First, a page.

week 1 task
Gained independence from Portugal (1975) and Indonesia (2002)
GDP: 6.6 million
Population: 1.2 million
Imports: In 2014 Timor-Leste imported $627M, making it the 180th largest importer in the world. During the last five years the imports of Timor-Leste have increased at an annualised rate of 11.9%, from $357M in 2009 to $627M in 2014. The most recent imports are led by Refined Petroleum which represent 15.7% of the total imports of Timor-Leste, followed by Rice, which account for 9.7%.
Exports: 2014 Timor-Leste exported $119M, making it the 184th largest exporter in the world. During the last five years the exports of Timor-Leste have increased at an annualized rate of 4.3%, from $96.7M in 2009 to $119M in 2014. The most recent exports are led by Crude Petroleum which represent 40.9% of the total exports of Timor-Leste, followed by Petroleum Gas, which account for 40%.
Timor-Leste has made some progress toward macroeconomic stability since achieving independence in 2002. Gains in poverty reduction and income growth have been driven largely by development of the oil and gas sector.
The Democratic Republic of Timor-Leste became independent in 2002, and successive governments have struggled to pacify the country. Timor-Leste remains one of East Asia’s poorest countries. Economic liberalisation has mostly stalled, and the economy depends heavily on foreign aid. Oil and gas profits account for more than 95 percent of government revenue.
week 2 task
Measuring health and education factors by comparing Timor-Leste to a developed country (Japan).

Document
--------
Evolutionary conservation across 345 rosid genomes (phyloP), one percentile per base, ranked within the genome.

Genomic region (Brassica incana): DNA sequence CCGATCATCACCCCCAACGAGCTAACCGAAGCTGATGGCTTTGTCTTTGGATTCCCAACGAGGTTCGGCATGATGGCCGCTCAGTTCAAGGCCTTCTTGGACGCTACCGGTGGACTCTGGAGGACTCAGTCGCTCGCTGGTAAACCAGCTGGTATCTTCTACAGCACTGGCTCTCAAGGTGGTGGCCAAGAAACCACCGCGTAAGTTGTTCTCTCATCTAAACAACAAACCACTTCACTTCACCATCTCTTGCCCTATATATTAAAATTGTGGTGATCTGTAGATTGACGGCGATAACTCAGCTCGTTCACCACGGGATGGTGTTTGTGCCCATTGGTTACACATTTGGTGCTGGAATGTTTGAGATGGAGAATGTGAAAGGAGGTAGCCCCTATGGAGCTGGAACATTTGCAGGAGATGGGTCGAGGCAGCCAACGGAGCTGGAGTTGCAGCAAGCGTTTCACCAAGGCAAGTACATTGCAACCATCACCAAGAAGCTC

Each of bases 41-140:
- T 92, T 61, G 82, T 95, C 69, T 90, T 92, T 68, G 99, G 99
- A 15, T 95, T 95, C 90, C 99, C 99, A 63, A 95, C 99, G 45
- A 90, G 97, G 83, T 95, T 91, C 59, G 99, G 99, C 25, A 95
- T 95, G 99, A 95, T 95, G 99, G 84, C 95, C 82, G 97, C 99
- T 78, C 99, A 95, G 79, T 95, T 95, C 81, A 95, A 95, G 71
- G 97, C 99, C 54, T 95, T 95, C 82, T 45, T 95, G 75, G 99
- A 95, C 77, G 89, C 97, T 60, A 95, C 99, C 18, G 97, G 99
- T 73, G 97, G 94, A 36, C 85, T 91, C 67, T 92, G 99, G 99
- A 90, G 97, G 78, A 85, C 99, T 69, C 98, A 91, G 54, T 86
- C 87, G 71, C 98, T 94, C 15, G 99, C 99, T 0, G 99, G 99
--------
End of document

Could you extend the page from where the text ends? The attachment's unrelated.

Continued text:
Health And Education Measurement Graph 1
Education: Japan has 1.979 children that don't have an access to primary school while Timor-Leste has 27.710
Health: Japan's total fertility rate is 1.4 while Timor Leste's is 6.2. However having lots of children in Timor-Leste is not a problem because the government encourages
week 4 Task
Barrier to both growth and development in Timor-Leste
Over-specialisation : "The most recent exports are led by Crude Petroleum which represent 40.9% of the total exports of Timor-Leste, followed by Petroleum Gas, which account for 40%." This quotation is extracted from the export section of Timor Leste. As we can see, this country is over specialised in Crude petroleum and Petroleum gas
Over-Specialization of export in Timor-Leste
Limitations in exports: 90% Government revenue is generated by the presence of oil and gas. Presented below is the oil and gas sector of Timor-Leste. As we can see, Timor-Leste shares its natural resources with Australia. This is one of the reason Timor-Leste cannot maximise its use of natural resources.
Natural resources limitations Diagram
Price Volatility: Timor Leste's dependance towards its petroleum industries make them suffer price volatility hence the unstable price of petroleum.